I love how you Americans blame your politicians when you are the true problem. This is why you will not last as a country. Look at what I mean on my website at http://www.ve7kfm.com. I have the perfect examples on this site. America sucks! ve7kfm@gmail.com

    April 9, 2011 at 11:50 pm | Reply
    • Utah

      Funny, there is no more pathetic person on the planet than a troll ... go reevaluate your life.

      April 9, 2011 at 11:57 pm | Reply
    • Tom

      I dont fallow links to site I dont know however I agree with you to a point. Americans are part of the problem. How can we expect our poiltitians fo balance the budget if we cant do the same in our personal lives? But not all americans are like that. In my whole live the most debt ive ever had was $500. And I only took out that loan to improve my credit rating. Im willing to bet there are alot more Americans like me.

      April 10, 2011 at 12:28 am | Reply
    • Blaq

      Then stay out and STFU. You can generalize and act as if all Americans are the same, or that a country is made only of its flawed gov't (not its people) if you want, but America WAS a great country, still IS, and will continue to be no matter what problems we face. That's why most countries emulate America. So haters, get out and stay out.

      April 10, 2011 at 1:03 am | Reply
  4. Tom

    Fareed I have to barrow money to see the doctor as it is how is it a good Idea to force me to pay more for medical care?

    April 10, 2011 at 12:15 am | Reply
  5. Pr Chris

    I agree with many points that Fareed makes, especially the idea that seeing those who disagree with my views is the enemy or at least the opponent is destroying our political discourse. BUT, the press hasn't covered itself with glory in the last decade either. In regard to the US–and the budget is merely one example–there is a false equivalency mentality that says: If I have someone on espousing position A, then I have to find someone to espouse "Not-A"...even if 98% of people, and virtually the entire scholarly community on that topic, agree with position A. And further, that I have to present them as of equal validity. Two of the most egregious examples are: Evolution/vs creationism, and global warming issues. This leads to an assumption that there IS no common wisdom out there; and people become uncertain of everything they hear.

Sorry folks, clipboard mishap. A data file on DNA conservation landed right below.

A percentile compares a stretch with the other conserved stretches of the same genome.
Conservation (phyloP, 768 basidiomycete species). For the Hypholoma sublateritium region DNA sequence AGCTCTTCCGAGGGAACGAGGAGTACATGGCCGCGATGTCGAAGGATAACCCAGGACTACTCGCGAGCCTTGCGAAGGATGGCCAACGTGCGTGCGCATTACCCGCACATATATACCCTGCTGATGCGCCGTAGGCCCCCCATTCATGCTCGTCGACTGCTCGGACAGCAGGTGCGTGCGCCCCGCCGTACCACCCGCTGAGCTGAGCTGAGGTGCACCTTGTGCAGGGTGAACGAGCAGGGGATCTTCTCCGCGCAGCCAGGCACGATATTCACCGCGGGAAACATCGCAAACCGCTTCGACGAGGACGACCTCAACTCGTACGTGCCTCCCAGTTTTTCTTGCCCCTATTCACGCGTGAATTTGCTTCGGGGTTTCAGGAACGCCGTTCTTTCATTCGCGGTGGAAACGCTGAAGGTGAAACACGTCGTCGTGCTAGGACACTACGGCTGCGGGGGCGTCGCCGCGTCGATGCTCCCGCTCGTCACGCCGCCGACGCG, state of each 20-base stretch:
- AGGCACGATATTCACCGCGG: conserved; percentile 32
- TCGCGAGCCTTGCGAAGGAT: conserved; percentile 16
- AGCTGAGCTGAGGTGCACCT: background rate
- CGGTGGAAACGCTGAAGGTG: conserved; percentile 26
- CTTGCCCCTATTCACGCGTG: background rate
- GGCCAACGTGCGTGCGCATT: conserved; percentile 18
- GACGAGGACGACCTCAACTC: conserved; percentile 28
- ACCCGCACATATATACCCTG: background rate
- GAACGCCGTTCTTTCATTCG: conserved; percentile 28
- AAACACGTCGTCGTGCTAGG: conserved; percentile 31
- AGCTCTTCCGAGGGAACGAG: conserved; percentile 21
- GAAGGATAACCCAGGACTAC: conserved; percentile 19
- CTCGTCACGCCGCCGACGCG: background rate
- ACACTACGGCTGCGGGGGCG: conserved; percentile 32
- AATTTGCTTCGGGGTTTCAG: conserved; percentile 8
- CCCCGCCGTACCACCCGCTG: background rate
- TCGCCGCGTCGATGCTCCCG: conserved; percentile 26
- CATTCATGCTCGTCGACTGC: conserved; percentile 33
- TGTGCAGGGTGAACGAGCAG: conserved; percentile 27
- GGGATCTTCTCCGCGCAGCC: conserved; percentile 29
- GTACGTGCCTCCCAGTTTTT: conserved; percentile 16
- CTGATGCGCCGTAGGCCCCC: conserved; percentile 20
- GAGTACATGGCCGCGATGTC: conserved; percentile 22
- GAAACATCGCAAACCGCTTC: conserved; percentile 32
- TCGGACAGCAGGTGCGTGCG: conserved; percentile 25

But the second failing is even more important to our budget problem: The failure to explain the science of economics. No one is pointing out that there is a fundamental relationship between supply, demand and price, among other relationships. In some recessions, a lack of materials, for instance may prevent demand for a product from being met; fixing the supply issues will tend to increase demand. In THIS recession, the problem is a lack of demand for product...no employer, if s/he cannot sell what they already have for sale are going to hire more people. Giving money to millionaires will NOT increase jobs. Creating demand, through stimulus is what is needed. The big problem is that we didn't get enough people back to work quickly, through WPA type programs, if necessary, so they would have money to buy things to create demand, and thus lead to more jobs. All that is happening is a reverse Robin Hood narrative that says taking from the poor and giving to millionaires is the solution to our problem. and it is NOT. Come on; schools don't teach economics; so don't any journalists understand this either??? We have lost hundreds of millions of man-years of production that we cannot get back.

    Pr Chris

    April 10, 2011 at 12:24 am | Reply
  6. nicholas

    Why does everyone talk so "PC" when it comes to making comments about these issues. It's about alleviating financial burdens, correct? Blue collars used to be the back bone of this country, yet there's able bodies living of the free rides that tax money has provided (welfare reform would be really nice). Another cruel fact is how many criminals we house, feed, and give medical attention too. I'm not referring to inmates that are in due to substance abuse problems or petty crimes of the sort but the ones that take the innocence of a child, mutilate woman, or destroy families. Do we really have any use for these individuals. How much federal money is allocated for those people. Also another problem is the illegals working in America and the sending most their money back home to their families, which is a honorable act, the whole wanting better for your family. At the same time if you want to come to America and work then you should go through the right process to do so. That's a lot of lost jobs for are fellow americans and it also it puts a crunch on the pay scale for tradesman jobs. Seems to me that all these things significantly increase the federal debt to income ratio.

    April 10, 2011 at 12:43 am | Reply
    • Ben Thare

      Yes, Nicholas, but that is only part of the list. There is also ... loans and grants to foreign governments including those which later proved to be after non-American interests, huge tax breaks for companies that don't need them, bank bailouts, airline bailouts, auto company bailouts, increases in government union pensions, money set aside for political party payouts, funding wars by taking out huge Chinese loans, and printing more money. I know there are others, but you get the idea. BOTH PARTIES AND ALL 3 BRANCHES OF GOVERNMENT ARE AT FAULT.